Genre: Beat ’em Up
Developed by: Sega
Published by: Sega
Feeling Like: The Golden
When you’re ten years old, the authority is everything. Don’t be late for school. Don’t talk in class. You might get a detention, or worse, your parents might get called. Your world is so small that any threat becomes a hugely important matter. Every reward and penalty is heightened.
I only played Golden Axe: The Revenge of Death Adder once and that was all that was needed for it to lay claim to spot 436. It taught me that with the proper motivation, and the appropriate amount of currency, you can do anything. Like beat a four player quarter eating, co-operative beat em up when the entire staff of the BC Ferries is yelling at you over the loudspeaker to RETURN TO YOUR VEHICLES AS THE FERRY IS DOCKING.
In a moment of adolescent defiance, myself and three others felt that we had more than enough time when we started up a game. Our goal wasn’t necessarily to beat it; we’d already spent at least 40 minutes at the White Spot cafeteria. After a long soccer tournament and our appetites temporarily satiated, we looked to entertainment to kill time. Golden Axe it was.
The characters are great, among the coolest lineup I’ve seen in an old school beat ’em up. Ignoring generic Barbarian dude, you’ve got a female centaur (Centauride!), a little dwarf dude riding a big dude, and a little pitchfork carrying shit who looks stupid until he raises apple trees to heal you and then he switches to your favorite thing in the game.
Each have their own magic ability, but the dwarf/giant combo is a step above. A giant, pissed off skull emerges from the top of the screen, sprouting too much hair for a skull. It then breathes smoke onto the screen, turning all enemies into stone. It’s ripped straight out of the most metal 80’s album cover and kicks so much ass that we tried to use it whenever possible.
Enemies are pretty generic, but Golden Axe: The Revenge of Death Adder throws in a trick or two to keep it fresh. The absolute peak of enjoyment is the ability to ride a giant scorpion or praying mantis. The former stings with electricity and the latter breathes fire. I don’t care if it doesn’t make sense, that’s just ridiculously awesome and led to more than a few internal fights about who got to ride the nonsensical mythical insect/arachnid.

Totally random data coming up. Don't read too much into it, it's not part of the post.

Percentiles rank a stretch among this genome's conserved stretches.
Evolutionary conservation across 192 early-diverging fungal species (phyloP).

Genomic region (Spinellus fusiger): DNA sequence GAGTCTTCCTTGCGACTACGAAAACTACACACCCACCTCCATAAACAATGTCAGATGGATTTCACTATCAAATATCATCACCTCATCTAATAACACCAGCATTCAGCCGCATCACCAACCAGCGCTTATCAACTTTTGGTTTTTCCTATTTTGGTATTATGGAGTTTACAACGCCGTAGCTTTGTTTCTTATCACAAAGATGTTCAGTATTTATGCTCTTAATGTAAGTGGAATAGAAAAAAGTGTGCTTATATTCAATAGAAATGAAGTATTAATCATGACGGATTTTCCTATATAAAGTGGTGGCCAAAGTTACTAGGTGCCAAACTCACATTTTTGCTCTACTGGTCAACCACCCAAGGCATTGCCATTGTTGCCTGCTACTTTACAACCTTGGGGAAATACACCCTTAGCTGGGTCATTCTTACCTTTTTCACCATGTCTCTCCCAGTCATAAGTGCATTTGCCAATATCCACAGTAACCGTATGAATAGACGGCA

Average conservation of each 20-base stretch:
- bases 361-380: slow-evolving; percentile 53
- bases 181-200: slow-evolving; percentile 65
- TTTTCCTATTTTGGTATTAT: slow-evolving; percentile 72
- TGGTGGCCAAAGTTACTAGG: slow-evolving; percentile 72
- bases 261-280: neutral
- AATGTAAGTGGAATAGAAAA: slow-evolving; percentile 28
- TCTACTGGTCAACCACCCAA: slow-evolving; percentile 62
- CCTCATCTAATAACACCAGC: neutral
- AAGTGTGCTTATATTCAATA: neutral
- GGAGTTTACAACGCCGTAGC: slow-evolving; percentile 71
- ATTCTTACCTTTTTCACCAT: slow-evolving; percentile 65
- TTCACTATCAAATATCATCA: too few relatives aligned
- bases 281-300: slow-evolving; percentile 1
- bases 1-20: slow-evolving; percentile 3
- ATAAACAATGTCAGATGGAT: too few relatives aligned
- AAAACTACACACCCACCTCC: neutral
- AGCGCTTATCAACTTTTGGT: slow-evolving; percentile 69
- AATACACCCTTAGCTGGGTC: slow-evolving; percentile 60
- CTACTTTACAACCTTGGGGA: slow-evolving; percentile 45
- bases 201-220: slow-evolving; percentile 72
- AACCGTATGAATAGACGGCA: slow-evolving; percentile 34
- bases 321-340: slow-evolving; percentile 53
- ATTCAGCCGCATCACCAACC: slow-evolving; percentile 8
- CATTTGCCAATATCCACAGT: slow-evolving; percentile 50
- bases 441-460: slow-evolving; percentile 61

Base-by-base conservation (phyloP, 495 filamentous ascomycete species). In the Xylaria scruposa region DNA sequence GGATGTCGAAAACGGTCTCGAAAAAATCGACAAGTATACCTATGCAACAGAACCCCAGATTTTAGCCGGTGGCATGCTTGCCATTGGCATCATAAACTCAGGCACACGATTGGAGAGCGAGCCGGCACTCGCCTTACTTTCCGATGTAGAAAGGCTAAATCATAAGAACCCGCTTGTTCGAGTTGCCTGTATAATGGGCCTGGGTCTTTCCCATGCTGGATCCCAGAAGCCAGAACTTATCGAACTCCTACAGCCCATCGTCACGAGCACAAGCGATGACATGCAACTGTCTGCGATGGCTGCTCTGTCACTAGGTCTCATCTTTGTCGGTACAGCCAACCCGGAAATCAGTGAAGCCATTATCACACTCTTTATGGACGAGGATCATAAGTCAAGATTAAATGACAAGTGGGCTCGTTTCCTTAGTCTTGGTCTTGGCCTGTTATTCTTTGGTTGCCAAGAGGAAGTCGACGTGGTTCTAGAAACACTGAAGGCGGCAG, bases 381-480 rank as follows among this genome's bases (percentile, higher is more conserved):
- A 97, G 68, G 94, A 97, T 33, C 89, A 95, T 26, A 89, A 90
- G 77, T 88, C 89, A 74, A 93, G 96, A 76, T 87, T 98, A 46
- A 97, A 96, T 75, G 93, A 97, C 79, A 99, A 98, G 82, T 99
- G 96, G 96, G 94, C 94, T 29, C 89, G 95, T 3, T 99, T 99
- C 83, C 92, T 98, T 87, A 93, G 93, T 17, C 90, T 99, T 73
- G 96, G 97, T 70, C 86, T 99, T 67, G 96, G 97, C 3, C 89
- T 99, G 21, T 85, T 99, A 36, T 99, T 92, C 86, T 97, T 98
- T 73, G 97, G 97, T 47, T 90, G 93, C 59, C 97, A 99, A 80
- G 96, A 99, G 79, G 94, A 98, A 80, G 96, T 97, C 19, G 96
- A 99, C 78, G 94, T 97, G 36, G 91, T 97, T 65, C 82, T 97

As our hands and fingers were getting sore and fewer people populated the arcade, we knew we were nearing the end. The music seemed more intense and every death was met with an exclamation of frustration, only for the dead to resurrect as quickly as one could find another quarter.
“A reminder, please head down to the vehicle deck…”
Talk about pressure. We have fellow teammates finally abandoning their viewing to ensure the wrath of our head coach would be avoided. But we all knew there was no going back. We just reached Death Adder. Surely if we pounded the buttons with all our might, we could take him down before getting into any more trouble.
It wasn’t that easy. Death Adder is an asshole; the golden face on his shield eats your magic when you try to use it and his attacks come swiftly. He struts around like he owns the place. He has two forms, which normally pisses me off, but the delight in knowingly extending my boundaries and giving the proverbial middle figure to “the man” made it impossible not to stay. It helped that all of us were screaming and that we found out that if we all attacked at the same time, we engaged in a four player, simultaneous spinning pile driver, a la Zangief. Phenomenal.
As the little dwarf dude jumped on Death Adder’s shoulders to strike the final blow to his skull with his axe (not golden?) we sprinted down to the bus. I only just saw the end screen a few moments ago when I looked it up on Youtube. Didn’t miss much, just the four characters looking out on the sky while riding the back of a gigantic dragon. Did I mention you fight Death Adder on the back of a huge dragon? No wonder this game is higher up than 63 other games on the 500.
We ignored all the fellow students, angry that they chose to obey the rules and we hadn’t. Where were you guys, and didn’t we hear the announcements? The coaches merely shook their heads and didn’t say anything. Cars were revving engines and honking at our bus. Big deal. We had crushed Death Adder as a team, under high pressure stakes and a silent pact that any consequences were worth it.
I learned later that anticipation of punishment is usually far worse than the punishment itself; all we got was a quick word from the teacher chaperone saying don’t do it again. Don’t do it again? That’s it? What were we so worried about?